10 reasons why you should visit the Faroe Islands

written by Cliona Elliott March 1, 2023
A person admiring the views at Trollkonufingur viewpoint

You know those places that are almost too beautiful to be real? Well, the Faroe Islands is one of them.

Sandwiched between the Shetland Islands and Iceland, the Faroe Islands feel like a world of their own. Walking up to the top of the islands’ clifftops and looking out to the wild North Atlantic swirling below you is the closest thing you’ll get to feeling like you’re on the edge of the earth.

Although the Faroes are under the sovereignty of the Kingdom of Denmark, the archipelago is self-governing and has a unique history and culture. From soul-stirring waterfalls and rich Viking history to some of the quaintest villages you’ll ever see, here are a few reasons why the Faroe Islands deserve a spot on your bucket list.

1. It’s unbelievably beautiful 

The Faroe Islands might be small, but they pack a punch. Exploring these remote islands will have you hiking up smooth, undulating mountains or plunging sea cliffs, marvelling at ‘floating’ lakes and dramatic waterfalls, or kayaking through deep, inky fjords. There’s natural beauty everywhere and you’re only ever a short drive, walk or head turn away from breathtaking views.

2. Marvel at waterfalls 

Múlafossur waterfall in the Faroe Islands
Múlafossur waterfall

From watching the water tumble down the black basalt wall at Fossá waterfall to seeing the majestic Múlafossur fall plummet down a giant sea cliff, waterfalls are part of the furniture here. One of the good things about the reliably wet weather is that you’ll discover heaps of temporary cascades that appear during a downpour.

3. You can see puffins 

Puffins on Mykines Island in the Faroe Islands

Puffins have to be one of the cutest birds. Hundreds of thousands of Atlantic puffins flock to the tiny island of Mykines every year to breed and nest in cosy burrows along the clifftops. And you can get up close to the local puffin residents on a boat tour between April and September.

4. The air is super fresh

There’s nothing quite like hiking up to the top of a mountain and filling your lungs with fresh sea air. It hits differently. If you’re looking to escape the hustle and bustle of city life, a trip to the Faroes could be a breath of fresh air, literally. 

5. See traditional Faroese homes

Traditional Faroese homes with turf roofs

There’s cute, and then there’s I think this is the cutest thing I’ve ever seen kinda cute. Well, traditional Faroese dwellings fall into the latter category. These colourful wooden houses have turf roofs to protect them from the wet climate, and they straight up look like they belong in a fairy tale.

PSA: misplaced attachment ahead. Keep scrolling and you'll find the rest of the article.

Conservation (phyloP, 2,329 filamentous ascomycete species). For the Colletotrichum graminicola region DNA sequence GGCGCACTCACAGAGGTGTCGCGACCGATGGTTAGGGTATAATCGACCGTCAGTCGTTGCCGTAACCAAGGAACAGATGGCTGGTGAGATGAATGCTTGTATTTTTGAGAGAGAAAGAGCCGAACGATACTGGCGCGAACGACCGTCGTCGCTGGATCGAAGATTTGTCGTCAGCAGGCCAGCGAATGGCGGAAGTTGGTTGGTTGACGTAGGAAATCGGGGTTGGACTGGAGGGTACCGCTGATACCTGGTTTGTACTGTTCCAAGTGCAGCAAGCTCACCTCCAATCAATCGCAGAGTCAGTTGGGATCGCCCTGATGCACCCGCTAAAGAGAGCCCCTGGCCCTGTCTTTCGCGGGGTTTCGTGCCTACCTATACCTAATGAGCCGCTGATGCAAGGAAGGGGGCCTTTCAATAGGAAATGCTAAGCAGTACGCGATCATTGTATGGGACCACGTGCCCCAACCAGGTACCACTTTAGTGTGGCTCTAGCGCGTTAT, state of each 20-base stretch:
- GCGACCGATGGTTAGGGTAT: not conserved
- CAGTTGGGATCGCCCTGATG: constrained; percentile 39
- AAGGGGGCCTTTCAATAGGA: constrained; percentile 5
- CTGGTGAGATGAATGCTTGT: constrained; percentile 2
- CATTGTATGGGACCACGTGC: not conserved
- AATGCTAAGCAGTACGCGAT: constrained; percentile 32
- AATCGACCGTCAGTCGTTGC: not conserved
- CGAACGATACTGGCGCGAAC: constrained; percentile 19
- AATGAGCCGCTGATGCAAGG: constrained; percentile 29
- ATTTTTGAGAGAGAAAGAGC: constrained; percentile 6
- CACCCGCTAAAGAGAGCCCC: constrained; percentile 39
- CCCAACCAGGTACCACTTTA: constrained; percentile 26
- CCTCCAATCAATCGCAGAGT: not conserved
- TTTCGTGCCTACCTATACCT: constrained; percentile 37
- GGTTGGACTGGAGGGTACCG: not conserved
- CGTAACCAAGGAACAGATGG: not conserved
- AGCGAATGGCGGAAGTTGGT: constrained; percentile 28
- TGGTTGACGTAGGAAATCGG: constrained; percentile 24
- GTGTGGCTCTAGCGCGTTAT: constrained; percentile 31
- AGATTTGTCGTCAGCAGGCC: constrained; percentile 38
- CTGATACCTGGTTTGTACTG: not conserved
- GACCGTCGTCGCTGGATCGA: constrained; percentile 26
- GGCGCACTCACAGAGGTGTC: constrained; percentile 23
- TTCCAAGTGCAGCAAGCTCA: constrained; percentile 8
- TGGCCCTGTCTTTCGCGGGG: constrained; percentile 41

6. Embrace the elements 

When you’re in a remote archipelago in the middle of the North Atlantic, it comes as no surprise that the weather is wild, windy and wet. It rains a lot in the Faroes (300 days per year on average), so you should always be prepared with waterproof gear. But here’s the thing: you actually want the skies to be dark and moody as it makes the landscapes even more mysterious.

7. Meet native sheep

A Faroese sheep and her lamb on a hill

You’re unlikely to experience a car traffic jam on the Faroe Islands, but sheep are a different story. The word ‘Føroyar’ comes from the old Norse word ‘Færeyjar’, which literally means Sheep Islands – a name that was given to the Faroe Islands by settlers during the Viking Age. You’ll encounter plenty of these shaggy, four-legged creatures when driving or hiking.

8. It’s a paradise for photographers

A photographer taking photos of a fjord in the Faroe Islands

Need we say more when the landscapes are this gorgeous? The Faroes are still a bit of a travel secret, but it won’t stay like that for too much longer, so now’s the time to capture the unspoilt beauty of this far-flung place.

9. Try the local food

A traditional Faroese food of fermented fish

There are no native trees in the Faroes. Add this to the harsh weather conditions and the odds might seem to be against the Faroes when it comes to food. But this isn’t the case. Faroese cuisine includes lots of fermented and smoked meat, seafood, and seasonal root vegetables like potatoes, turnips, kohlrabi and rhubarb. The traditional preservation technique of salting food with the sea breeze dates back to the Viking era.

Traditional dishes to try include s​​kerpikjøt (semi-fermented mutton meat) on toasted sourdough, ræst (dried cod and herring), and Seyðahøvd (boiled sheep brain served with mashed potatoes and root veggies). 

If you want to treat yourself, book a table at Koks, the islands’ first Michelin Star restaurant, for a lavish 17-course tasting menu. Think sea urchin with pickled parsley stems, langoustine roll, and fermented lamb intestines topped with cheese. You’ll also find plenty of Danish food and international cuisines in the capital city of Tórshavn. 

10. It has a thriving music scene

People dancing at a music festival

Good things come in small packages. You might be surprised at how a remote place can have such a thriving music and arts scene. Every summer, thousands of festival-goers flock from all over Europe to enjoy music festivals like G!, Summartónar and the Summer Festival to watch local and international artists. All the more reason to plan a summer adventure.

Curious to discover this Scandinavian archipelago for yourself? Check out Intrepid’s Faroe Islands tours.

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